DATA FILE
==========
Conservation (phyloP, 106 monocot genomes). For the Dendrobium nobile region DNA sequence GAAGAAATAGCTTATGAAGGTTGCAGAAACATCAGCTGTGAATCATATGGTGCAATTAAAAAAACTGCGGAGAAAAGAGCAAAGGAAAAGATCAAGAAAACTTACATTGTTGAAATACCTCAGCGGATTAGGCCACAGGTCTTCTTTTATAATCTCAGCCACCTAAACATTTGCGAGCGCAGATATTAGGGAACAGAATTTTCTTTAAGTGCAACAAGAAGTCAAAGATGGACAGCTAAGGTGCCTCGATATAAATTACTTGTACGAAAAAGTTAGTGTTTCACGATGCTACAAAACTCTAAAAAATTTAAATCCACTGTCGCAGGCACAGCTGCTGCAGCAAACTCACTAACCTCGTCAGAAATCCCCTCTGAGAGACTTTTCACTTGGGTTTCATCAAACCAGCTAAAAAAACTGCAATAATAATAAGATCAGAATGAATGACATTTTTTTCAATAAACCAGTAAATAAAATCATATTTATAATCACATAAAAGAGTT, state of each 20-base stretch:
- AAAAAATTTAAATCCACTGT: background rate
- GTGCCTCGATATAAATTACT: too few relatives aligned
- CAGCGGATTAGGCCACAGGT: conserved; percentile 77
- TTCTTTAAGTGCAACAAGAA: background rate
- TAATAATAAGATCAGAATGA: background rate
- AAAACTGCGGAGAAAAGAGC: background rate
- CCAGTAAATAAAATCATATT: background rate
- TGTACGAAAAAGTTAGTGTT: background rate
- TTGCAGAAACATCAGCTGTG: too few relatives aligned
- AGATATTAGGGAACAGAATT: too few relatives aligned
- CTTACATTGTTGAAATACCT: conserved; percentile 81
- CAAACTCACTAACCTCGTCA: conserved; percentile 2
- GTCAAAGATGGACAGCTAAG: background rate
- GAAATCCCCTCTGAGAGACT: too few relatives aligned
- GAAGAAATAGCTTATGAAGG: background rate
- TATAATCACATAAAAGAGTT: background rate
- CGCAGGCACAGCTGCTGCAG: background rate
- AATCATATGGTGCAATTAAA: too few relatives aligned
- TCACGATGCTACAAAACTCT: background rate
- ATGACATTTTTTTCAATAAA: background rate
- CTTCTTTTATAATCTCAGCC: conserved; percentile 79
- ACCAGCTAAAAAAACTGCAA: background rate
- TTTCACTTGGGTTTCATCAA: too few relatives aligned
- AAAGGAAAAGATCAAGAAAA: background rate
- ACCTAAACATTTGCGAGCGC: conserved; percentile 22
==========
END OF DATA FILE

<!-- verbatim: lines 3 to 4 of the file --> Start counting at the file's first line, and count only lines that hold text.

- GTGCCTCGATATAAATTACT: too few relatives aligned
- CAGCGGATTAGGCCACAGGT: conserved; percentile 77